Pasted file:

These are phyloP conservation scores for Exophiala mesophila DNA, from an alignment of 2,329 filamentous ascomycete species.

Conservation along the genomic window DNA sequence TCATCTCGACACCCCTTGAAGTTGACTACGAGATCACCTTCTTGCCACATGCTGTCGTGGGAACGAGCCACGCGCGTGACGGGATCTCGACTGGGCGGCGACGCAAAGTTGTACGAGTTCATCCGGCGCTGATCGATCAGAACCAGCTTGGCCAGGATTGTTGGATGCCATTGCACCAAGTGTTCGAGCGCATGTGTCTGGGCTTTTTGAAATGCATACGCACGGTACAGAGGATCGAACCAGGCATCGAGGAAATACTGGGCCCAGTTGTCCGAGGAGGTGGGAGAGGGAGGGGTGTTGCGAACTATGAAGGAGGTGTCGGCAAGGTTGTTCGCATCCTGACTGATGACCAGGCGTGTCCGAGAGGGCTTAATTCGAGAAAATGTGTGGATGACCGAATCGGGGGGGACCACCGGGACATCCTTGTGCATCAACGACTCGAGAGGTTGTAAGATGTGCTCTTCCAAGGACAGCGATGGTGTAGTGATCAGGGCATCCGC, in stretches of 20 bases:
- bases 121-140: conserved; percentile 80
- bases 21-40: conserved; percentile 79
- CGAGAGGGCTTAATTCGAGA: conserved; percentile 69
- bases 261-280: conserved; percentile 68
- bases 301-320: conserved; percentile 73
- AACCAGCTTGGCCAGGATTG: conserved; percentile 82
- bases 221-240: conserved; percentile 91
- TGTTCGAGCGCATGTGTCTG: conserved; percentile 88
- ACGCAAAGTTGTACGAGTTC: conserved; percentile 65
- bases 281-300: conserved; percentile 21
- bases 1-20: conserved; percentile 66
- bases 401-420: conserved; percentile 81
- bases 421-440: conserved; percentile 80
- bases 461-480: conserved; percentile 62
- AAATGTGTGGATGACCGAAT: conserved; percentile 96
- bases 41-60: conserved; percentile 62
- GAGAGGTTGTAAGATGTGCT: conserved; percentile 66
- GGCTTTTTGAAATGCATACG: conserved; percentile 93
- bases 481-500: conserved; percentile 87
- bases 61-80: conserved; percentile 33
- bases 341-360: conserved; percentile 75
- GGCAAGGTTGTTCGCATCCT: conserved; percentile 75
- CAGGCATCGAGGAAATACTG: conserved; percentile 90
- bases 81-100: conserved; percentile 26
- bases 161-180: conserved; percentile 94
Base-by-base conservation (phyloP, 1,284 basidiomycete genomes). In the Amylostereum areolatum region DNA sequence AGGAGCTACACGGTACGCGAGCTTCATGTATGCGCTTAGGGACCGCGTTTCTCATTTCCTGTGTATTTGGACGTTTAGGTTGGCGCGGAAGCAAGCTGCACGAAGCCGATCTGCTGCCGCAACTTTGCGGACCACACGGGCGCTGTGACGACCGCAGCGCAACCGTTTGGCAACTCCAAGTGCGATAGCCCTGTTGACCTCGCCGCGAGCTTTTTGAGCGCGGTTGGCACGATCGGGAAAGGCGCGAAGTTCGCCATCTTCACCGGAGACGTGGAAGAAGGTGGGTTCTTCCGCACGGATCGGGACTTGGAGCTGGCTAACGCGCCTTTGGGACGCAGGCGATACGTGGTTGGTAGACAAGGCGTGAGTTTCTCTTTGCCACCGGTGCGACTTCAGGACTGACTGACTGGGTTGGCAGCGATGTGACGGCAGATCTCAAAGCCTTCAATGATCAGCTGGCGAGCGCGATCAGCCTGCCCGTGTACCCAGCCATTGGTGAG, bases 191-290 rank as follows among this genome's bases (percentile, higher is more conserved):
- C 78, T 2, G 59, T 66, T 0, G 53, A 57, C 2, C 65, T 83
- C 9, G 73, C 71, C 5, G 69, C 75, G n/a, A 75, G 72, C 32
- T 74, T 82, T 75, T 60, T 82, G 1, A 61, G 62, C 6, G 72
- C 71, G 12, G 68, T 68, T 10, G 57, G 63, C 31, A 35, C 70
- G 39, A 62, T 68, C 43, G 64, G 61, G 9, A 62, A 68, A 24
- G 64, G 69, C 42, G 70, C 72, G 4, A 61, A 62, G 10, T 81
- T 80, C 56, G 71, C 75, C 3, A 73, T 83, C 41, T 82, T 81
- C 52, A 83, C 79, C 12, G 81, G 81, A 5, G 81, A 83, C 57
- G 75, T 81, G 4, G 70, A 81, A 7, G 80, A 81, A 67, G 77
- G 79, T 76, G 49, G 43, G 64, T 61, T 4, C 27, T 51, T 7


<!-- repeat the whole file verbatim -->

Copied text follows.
These are phyloP conservation scores for Exophiala mesophila DNA, from an alignment of 2,329 filamentous ascomycete species.

Conservation along the genomic window DNA sequence TCATCTCGACACCCCTTGAAGTTGACTACGAGATCACCTTCTTGCCACATGCTGTCGTGGGAACGAGCCACGCGCGTGACGGGATCTCGACTGGGCGGCGACGCAAAGTTGTACGAGTTCATCCGGCGCTGATCGATCAGAACCAGCTTGGCCAGGATTGTTGGATGCCATTGCACCAAGTGTTCGAGCGCATGTGTCTGGGCTTTTTGAAATGCATACGCACGGTACAGAGGATCGAACCAGGCATCGAGGAAATACTGGGCCCAGTTGTCCGAGGAGGTGGGAGAGGGAGGGGTGTTGCGAACTATGAAGGAGGTGTCGGCAAGGTTGTTCGCATCCTGACTGATGACCAGGCGTGTCCGAGAGGGCTTAATTCGAGAAAATGTGTGGATGACCGAATCGGGGGGGACCACCGGGACATCCTTGTGCATCAACGACTCGAGAGGTTGTAAGATGTGCTCTTCCAAGGACAGCGATGGTGTAGTGATCAGGGCATCCGC, in stretches of 20 bases:
- bases 121-140: conserved; percentile 80
- bases 21-40: conserved; percentile 79
- CGAGAGGGCTTAATTCGAGA: conserved; percentile 69
- bases 261-280: conserved; percentile 68
- bases 301-320: conserved; percentile 73
- AACCAGCTTGGCCAGGATTG: conserved; percentile 82
- bases 221-240: conserved; percentile 91
- TGTTCGAGCGCATGTGTCTG: conserved; percentile 88
- ACGCAAAGTTGTACGAGTTC: conserved; percentile 65
- bases 281-300: conserved; percentile 21
- bases 1-20: conserved; percentile 66
- bases 401-420: conserved; percentile 81
- bases 421-440: conserved; percentile 80
- bases 461-480: conserved; percentile 62
- AAATGTGTGGATGACCGAAT: conserved; percentile 96
- bases 41-60: conserved; percentile 62
- GAGAGGTTGTAAGATGTGCT: conserved; percentile 66
- GGCTTTTTGAAATGCATACG: conserved; percentile 93
- bases 481-500: conserved; percentile 87
- bases 61-80: conserved; percentile 33
- bases 341-360: conserved; percentile 75
- GGCAAGGTTGTTCGCATCCT: conserved; percentile 75
- CAGGCATCGAGGAAATACTG: conserved; percentile 90
- bases 81-100: conserved; percentile 26
- bases 161-180: conserved; percentile 94
Base-by-base conservation (phyloP, 1,284 basidiomycete genomes). In the Amylostereum areolatum region DNA sequence AGGAGCTACACGGTACGCGAGCTTCATGTATGCGCTTAGGGACCGCGTTTCTCATTTCCTGTGTATTTGGACGTTTAGGTTGGCGCGGAAGCAAGCTGCACGAAGCCGATCTGCTGCCGCAACTTTGCGGACCACACGGGCGCTGTGACGACCGCAGCGCAACCGTTTGGCAACTCCAAGTGCGATAGCCCTGTTGACCTCGCCGCGAGCTTTTTGAGCGCGGTTGGCACGATCGGGAAAGGCGCGAAGTTCGCCATCTTCACCGGAGACGTGGAAGAAGGTGGGTTCTTCCGCACGGATCGGGACTTGGAGCTGGCTAACGCGCCTTTGGGACGCAGGCGATACGTGGTTGGTAGACAAGGCGTGAGTTTCTCTTTGCCACCGGTGCGACTTCAGGACTGACTGACTGGGTTGGCAGCGATGTGACGGCAGATCTCAAAGCCTTCAATGATCAGCTGGCGAGCGCGATCAGCCTGCCCGTGTACCCAGCCATTGGTGAG, bases 191-290 rank as follows among this genome's bases (percentile, higher is more conserved):
- C 78, T 2, G 59, T 66, T 0, G 53, A 57, C 2, C 65, T 83
- C 9, G 73, C 71, C 5, G 69, C 75, G n/a, A 75, G 72, C 32
- T 74, T 82, T 75, T 60, T 82, G 1, A 61, G 62, C 6, G 72
- C 71, G 12, G 68, T 68, T 10, G 57, G 63, C 31, A 35, C 70
- G 39, A 62, T 68, C 43, G 64, G 61, G 9, A 62, A 68, A 24
- G 64, G 69, C 42, G 70, C 72, G 4, A 61, A 62, G 10, T 81
- T 80, C 56, G 71, C 75, C 3, A 73, T 83, C 41, T 82, T 81
- C 52, A 83, C 79, C 12, G 81, G 81, A 5, G 81, A 83, C 57
- G 75, T 81, G 4, G 70, A 81, A 7, G 80, A 81, A 67, G 77
- G 79, T 76, G 49, G 43, G 64, T 61, T 4, C 27, T 51, T 7